Photo of Anna Turley Anna Turley Shadow Minister (Cabinet Office)

The Minister has been extremely generous with his time in responding to all our interventions, so I will not delay the Committee much further. I will just make a small point in conclusion. I appreciate that there are many examples of good partnership, which is to be encouraged, but words such as “nudge” and “encourage” are a little disappointing. Given that schools receive a financial rebate from the taxpayer, taxpayers have a right to expect some benefit from those schools. The pace has been positively glacial, so I am not convinced by the Minister’s arguments. However, we will not press the new clause to a vote today, but we may well reconsider it on Third Reading. We are not convinced that there has been sufficient progress that anything other than a statutory power will do anything to compel independent schools to justify the money they get back from the British taxpayer.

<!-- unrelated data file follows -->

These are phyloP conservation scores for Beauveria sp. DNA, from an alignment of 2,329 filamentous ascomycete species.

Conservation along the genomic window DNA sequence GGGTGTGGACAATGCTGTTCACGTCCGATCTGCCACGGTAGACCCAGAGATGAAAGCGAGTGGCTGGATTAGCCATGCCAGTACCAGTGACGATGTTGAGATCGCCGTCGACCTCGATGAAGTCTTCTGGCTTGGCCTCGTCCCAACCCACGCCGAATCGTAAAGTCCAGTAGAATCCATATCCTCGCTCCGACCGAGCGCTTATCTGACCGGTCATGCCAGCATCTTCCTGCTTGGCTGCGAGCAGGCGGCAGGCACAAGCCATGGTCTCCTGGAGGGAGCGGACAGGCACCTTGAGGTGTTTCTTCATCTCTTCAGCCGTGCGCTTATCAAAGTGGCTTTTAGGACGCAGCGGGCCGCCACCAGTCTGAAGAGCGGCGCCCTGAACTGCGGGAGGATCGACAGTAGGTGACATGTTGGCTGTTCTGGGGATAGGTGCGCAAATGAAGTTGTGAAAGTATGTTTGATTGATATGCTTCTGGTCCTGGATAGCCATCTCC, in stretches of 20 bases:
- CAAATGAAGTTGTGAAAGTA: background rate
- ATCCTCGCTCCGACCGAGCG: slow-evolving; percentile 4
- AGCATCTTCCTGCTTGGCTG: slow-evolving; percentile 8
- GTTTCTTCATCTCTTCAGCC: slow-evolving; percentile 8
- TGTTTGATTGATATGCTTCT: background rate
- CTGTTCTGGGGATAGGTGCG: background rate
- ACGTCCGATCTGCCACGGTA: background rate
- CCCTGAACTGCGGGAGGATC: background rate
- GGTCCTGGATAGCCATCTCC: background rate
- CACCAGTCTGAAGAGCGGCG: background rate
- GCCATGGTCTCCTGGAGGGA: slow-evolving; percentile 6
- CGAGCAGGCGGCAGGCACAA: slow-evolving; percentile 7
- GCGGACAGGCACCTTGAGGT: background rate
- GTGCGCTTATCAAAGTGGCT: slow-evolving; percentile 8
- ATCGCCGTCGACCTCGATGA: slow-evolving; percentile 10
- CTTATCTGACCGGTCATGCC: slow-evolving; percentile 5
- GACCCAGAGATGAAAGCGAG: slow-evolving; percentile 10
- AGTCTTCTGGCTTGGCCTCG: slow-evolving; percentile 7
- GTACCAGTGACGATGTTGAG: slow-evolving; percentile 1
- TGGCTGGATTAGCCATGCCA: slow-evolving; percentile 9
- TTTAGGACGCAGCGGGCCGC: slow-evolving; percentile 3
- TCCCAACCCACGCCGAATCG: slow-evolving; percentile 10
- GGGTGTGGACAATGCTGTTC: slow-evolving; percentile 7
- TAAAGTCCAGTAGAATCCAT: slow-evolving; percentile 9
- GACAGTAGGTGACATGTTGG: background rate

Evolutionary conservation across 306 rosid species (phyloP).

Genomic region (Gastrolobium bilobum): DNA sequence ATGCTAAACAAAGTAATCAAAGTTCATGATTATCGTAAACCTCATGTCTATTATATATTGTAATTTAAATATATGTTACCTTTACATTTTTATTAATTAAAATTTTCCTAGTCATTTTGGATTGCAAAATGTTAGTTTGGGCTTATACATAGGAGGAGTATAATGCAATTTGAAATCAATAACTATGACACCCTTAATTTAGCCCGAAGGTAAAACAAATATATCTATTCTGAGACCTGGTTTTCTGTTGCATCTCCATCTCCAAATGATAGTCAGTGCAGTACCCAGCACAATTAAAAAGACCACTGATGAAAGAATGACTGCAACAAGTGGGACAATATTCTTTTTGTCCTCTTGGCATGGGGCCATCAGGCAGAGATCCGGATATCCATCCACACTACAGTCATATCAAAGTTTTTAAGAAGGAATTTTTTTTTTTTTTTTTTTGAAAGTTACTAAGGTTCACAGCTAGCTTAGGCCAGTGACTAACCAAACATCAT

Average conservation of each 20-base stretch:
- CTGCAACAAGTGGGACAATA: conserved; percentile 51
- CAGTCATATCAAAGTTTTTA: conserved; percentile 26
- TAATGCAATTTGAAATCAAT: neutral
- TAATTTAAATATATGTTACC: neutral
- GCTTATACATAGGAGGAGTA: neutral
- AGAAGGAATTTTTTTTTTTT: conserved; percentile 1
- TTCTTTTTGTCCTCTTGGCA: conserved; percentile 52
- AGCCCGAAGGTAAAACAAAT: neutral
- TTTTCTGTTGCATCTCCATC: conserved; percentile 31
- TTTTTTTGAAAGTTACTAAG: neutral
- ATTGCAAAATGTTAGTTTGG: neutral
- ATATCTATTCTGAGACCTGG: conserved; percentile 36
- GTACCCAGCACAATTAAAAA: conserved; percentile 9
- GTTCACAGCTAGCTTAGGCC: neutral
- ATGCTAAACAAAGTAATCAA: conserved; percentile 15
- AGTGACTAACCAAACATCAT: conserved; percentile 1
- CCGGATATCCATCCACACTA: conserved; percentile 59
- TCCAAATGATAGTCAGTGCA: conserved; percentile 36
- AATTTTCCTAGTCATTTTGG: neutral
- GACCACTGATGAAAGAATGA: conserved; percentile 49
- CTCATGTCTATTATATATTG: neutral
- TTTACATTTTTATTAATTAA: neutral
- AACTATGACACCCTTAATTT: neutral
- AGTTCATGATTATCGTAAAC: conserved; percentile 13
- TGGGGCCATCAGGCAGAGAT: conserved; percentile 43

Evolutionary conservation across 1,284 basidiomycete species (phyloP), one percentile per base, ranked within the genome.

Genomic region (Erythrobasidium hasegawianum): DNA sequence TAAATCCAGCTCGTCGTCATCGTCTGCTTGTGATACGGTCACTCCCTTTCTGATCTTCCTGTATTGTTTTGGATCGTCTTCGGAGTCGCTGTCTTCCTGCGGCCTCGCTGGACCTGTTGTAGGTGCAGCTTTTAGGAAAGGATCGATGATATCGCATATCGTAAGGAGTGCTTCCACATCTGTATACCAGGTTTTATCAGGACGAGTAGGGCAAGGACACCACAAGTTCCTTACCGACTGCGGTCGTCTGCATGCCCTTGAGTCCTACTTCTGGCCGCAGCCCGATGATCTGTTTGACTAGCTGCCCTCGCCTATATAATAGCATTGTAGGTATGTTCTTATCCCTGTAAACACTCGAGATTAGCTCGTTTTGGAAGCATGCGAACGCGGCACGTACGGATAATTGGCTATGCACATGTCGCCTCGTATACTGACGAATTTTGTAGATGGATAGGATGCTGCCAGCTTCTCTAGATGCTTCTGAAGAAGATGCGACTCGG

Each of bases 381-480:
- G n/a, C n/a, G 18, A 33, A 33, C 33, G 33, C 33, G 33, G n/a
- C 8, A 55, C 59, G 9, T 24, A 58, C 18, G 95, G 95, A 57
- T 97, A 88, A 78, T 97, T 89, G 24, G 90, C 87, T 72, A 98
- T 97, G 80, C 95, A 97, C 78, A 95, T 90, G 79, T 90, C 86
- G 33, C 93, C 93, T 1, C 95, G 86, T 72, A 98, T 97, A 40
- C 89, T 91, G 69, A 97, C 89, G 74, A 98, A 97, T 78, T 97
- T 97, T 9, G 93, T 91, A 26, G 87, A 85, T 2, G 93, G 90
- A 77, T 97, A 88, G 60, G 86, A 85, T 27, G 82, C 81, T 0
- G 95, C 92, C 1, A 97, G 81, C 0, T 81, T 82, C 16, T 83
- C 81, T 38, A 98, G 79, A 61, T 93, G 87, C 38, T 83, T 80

I beg to ask leave to withdraw the motion.

Clause, by leave, withdrawn.

Bill, as amended, to be reported.

Committee rose.